Oklahoma Election Results

Oklahoma mother and daughter survive breast cancer together

Data pix.

OKLAHOMA CITY (KFOR) - In life there's no user's manual.

"People don't tell you what to expect when you grow older,” Joyce Walton said.

It's a journey you've got to put your shoes on and live, and if you're lucky you won't travel alone.

"We get up. We sit at the window,” Joyce said. “We have coffee, and then we go in and fix breakfast."

Joyce and her mom, Milly Lenney, have lived together for years. They do everything together, but there's one detour nobody ever fathomed they'd travel. Breast cancer. Not once. But twice. What are the odds.

"I'm very fortunate in that going through the cancer with her the first time made me a lot braver when I had my first one,” Joyce said. “A few days after I had my first mastectomy. I ordered a green house and put it together. I was not going to stay down."

And you know where she got that?

"I thought if she can do it, I can do it."

Her mom, Milly.

"Her philosophy is if you want to know how to live this long, keep moving."

"Keep moving,” Milly said. “Don't let that old rocking chair get ya."

Or in this case... cancer.

Milly won her first battle decades ago in the 1960's. Back then she was in her fifties, and treatment wasn't nearly as advanced as it is now.

"She went through her mastectomy, then went through the cobalt,” Joyce said.

"Radical,” Milly said. “It went down my arm."

"They pulled out muscle from her arm. When I say radical, they pulled out muscle from her arm and she wasn’t able to use her arm for a long time,” Joyce said. “It just did not look pretty."

"My recovery just went on and on,” Milly said. “It took a couple of years before I could use my arm."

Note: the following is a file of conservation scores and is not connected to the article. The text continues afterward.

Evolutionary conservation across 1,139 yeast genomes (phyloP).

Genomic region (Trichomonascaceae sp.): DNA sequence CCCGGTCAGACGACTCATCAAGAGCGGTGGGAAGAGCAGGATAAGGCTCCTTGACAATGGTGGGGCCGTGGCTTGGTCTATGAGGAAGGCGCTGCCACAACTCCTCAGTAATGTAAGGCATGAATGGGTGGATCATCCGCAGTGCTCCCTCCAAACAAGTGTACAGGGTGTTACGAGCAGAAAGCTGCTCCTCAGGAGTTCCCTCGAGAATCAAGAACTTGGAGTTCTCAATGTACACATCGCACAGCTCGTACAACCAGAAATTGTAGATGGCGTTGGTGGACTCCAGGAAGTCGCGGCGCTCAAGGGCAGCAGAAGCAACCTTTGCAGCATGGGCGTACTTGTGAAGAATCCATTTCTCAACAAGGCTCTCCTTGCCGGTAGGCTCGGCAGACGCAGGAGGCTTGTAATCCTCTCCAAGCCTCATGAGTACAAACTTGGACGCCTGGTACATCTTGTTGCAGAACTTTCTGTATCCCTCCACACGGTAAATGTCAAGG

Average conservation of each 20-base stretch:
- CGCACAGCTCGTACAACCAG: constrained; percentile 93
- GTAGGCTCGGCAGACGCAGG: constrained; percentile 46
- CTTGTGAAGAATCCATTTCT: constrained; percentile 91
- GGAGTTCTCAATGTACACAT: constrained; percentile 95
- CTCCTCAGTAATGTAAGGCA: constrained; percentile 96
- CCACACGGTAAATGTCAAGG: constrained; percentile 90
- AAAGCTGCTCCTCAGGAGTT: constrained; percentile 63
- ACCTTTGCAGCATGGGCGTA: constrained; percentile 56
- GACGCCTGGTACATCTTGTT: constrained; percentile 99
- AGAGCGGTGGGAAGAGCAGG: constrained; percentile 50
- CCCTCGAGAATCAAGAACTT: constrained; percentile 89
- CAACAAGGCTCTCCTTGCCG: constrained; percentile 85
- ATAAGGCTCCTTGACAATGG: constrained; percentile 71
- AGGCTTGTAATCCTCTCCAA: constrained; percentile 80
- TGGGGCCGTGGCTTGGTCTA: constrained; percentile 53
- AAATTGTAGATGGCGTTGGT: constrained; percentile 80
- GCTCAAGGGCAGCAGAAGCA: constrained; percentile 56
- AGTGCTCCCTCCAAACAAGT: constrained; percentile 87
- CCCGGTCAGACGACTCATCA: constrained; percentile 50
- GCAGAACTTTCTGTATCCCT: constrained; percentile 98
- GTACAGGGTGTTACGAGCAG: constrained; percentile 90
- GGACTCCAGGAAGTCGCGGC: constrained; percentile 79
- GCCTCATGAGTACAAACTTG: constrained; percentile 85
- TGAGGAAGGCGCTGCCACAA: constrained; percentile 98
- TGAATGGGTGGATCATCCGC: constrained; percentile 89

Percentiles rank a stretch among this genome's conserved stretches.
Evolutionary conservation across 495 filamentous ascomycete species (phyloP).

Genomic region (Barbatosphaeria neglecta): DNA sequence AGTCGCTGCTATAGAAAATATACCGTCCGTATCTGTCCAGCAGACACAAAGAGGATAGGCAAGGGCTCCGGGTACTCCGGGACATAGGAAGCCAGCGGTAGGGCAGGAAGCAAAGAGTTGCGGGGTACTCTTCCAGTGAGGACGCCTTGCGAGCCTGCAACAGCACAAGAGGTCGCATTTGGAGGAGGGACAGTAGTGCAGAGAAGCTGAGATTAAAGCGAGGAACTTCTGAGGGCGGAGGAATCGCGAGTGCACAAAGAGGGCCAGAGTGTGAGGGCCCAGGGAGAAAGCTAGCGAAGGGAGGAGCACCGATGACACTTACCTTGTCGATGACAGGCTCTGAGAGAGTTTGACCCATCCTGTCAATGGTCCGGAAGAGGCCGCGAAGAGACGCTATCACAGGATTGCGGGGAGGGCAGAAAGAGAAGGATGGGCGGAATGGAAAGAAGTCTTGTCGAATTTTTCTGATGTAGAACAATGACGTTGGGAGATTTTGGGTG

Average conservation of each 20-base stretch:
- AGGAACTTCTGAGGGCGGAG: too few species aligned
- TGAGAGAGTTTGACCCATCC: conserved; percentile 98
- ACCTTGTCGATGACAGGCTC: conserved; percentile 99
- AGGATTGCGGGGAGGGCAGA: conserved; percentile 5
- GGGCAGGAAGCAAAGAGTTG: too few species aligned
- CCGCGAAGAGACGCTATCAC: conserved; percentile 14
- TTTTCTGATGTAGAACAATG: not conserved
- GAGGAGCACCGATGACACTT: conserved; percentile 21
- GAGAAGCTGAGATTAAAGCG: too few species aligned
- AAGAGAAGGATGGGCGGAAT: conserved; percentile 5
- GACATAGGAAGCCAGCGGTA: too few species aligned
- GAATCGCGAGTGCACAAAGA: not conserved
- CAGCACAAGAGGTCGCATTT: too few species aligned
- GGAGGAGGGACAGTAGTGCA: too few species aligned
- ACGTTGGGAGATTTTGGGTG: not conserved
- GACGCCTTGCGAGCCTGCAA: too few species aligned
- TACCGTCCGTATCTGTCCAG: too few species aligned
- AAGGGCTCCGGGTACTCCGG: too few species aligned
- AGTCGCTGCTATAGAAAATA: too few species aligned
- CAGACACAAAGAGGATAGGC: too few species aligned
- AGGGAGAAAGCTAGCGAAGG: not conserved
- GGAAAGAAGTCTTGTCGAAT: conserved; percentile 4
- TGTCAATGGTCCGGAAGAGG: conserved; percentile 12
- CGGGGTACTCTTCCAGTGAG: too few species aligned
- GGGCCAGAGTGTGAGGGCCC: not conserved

Cobalt was a type of treatment like radiation but much harsher. It burnt the lining of Milly's stomach, but she's a fighter.

"Uh-huh,” she said. “Keep moving."

Mily kept moving alright and lived 55 years cancer-free, but in 1998, Joyce was diagnosed with breast cancer. Getting treatment was a fight all its own.

"I couldn't afford it. As I told you, I teach or did teach. My income just wasn't good enough,” she said. “I was even working a flower tent, selling flowers. I knew I needed to go. So I started making calls."

The American Cancer Society helped Joyce navigate her way to OU Medical Center and a special program that provided her with the surgery she needed free of charge and performed by students.

Joyce was now cancer-free just like her mom until this year. They both went in for their yearly check up and both were diagnosed with breast cancer again. Doctor Teresa Shavney performed both of their surgeries the second time.

"Back in the early sixties Milly had what we call a radical mastectomy which is where you take off the whole breast, and the muscle and every lymph node that you can find,” Dr. Shavney said.

And this year...

"She was found to have a tumor on the other side,” Shavney said.

Joyce's first time.

"If Milly's was on the right side, Joyce's was on the left side,” she said. "She had what we call a modified radical mastectomy where she had the breast taken off but the muscle stayed intact and a few lymph nodes underneath her arm were taken out."

The second time, Joyce had a lumpectomy. Both mom and daughter were in and out in a day.

"It is so important to have support around you,” Shavney said. "They make it through together. They are just so cute."

Medicine has sure advanced over the years.

"At my age, I didn't want to go through cancer again and all the treatment, but they talked me into it,” Milly said. "I'm a go, go, go girl. I like to go. I don't care where just as long as I'm going. I'm a shopper."

And she likes shoes. She's got a special pair of diabetic shoes that she's put her foot down about wearing.

"I just hate ugly shoes, and they're old woman shoes, and I'm not about to wear them,” she said.

Bossy? Maybe. But you've gotta be in life, sometimes about shoes and other times even cancer

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